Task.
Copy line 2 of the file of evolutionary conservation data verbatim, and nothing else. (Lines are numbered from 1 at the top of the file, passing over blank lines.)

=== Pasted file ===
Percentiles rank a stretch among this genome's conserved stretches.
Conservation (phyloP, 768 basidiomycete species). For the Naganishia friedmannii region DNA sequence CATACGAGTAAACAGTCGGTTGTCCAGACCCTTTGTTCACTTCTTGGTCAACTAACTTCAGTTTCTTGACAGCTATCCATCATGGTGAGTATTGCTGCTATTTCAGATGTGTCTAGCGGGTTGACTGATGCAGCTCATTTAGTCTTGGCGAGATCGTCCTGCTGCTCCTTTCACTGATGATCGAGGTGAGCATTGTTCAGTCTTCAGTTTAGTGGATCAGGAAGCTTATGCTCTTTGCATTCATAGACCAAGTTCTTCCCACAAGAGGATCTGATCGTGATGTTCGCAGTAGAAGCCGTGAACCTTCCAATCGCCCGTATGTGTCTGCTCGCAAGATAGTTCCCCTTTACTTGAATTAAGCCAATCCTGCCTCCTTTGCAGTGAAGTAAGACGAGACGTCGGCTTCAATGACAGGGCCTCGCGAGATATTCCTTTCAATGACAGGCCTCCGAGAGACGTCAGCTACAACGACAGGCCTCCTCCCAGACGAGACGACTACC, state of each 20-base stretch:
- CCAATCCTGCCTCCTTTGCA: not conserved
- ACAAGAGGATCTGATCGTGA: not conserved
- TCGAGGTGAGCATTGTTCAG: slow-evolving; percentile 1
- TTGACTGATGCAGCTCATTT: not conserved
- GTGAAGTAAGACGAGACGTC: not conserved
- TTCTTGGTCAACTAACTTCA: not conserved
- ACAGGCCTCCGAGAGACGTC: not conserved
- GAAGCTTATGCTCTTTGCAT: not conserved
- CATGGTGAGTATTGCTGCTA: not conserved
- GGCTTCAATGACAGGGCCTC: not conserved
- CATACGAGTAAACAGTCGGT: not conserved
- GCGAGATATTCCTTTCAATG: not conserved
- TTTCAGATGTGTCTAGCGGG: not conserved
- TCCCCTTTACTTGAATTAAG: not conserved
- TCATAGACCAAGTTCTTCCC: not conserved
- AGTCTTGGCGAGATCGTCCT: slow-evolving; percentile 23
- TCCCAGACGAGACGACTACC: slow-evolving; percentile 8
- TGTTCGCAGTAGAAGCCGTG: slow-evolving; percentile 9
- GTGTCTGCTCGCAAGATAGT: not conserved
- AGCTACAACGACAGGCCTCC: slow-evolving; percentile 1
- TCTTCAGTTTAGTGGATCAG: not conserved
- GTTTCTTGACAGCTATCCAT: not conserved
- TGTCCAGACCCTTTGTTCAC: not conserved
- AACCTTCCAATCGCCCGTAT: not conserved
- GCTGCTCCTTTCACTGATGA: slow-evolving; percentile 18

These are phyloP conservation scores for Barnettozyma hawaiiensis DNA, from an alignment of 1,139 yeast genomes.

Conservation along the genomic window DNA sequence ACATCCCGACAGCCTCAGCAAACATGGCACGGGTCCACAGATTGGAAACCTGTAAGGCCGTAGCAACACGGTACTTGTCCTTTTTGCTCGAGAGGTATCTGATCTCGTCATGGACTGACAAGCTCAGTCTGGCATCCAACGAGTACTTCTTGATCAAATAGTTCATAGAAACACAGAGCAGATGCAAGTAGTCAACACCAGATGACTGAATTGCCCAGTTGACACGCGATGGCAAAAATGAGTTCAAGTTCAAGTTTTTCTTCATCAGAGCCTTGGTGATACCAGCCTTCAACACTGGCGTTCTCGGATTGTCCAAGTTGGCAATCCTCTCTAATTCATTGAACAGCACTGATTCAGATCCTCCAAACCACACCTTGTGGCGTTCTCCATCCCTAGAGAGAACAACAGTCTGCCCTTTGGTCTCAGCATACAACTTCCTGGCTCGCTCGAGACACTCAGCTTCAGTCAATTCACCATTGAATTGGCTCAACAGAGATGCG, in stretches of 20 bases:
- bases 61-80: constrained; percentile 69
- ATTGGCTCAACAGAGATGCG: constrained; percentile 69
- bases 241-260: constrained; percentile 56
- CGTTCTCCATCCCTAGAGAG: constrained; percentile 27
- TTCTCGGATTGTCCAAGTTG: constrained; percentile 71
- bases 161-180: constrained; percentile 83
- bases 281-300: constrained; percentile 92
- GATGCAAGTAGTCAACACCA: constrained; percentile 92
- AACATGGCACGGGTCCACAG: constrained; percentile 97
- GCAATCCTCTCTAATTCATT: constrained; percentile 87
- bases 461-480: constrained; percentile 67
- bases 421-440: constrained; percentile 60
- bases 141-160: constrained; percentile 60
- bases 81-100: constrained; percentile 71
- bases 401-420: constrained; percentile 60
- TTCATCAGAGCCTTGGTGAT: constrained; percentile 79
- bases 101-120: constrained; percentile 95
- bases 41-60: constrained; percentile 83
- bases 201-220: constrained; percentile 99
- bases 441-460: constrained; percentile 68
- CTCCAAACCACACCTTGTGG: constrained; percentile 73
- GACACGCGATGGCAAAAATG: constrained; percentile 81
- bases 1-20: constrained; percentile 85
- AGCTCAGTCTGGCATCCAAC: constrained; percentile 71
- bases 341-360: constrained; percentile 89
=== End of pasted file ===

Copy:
Conservation (phyloP, 768 basidiomycete species). For the Naganishia friedmannii region DNA sequence CATACGAGTAAACAGTCGGTTGTCCAGACCCTTTGTTCACTTCTTGGTCAACTAACTTCAGTTTCTTGACAGCTATCCATCATGGTGAGTATTGCTGCTATTTCAGATGTGTCTAGCGGGTTGACTGATGCAGCTCATTTAGTCTTGGCGAGATCGTCCTGCTGCTCCTTTCACTGATGATCGAGGTGAGCATTGTTCAGTCTTCAGTTTAGTGGATCAGGAAGCTTATGCTCTTTGCATTCATAGACCAAGTTCTTCCCACAAGAGGATCTGATCGTGATGTTCGCAGTAGAAGCCGTGAACCTTCCAATCGCCCGTATGTGTCTGCTCGCAAGATAGTTCCCCTTTACTTGAATTAAGCCAATCCTGCCTCCTTTGCAGTGAAGTAAGACGAGACGTCGGCTTCAATGACAGGGCCTCGCGAGATATTCCTTTCAATGACAGGCCTCCGAGAGACGTCAGCTACAACGACAGGCCTCCTCCCAGACGAGACGACTACC, state of each 20-base stretch: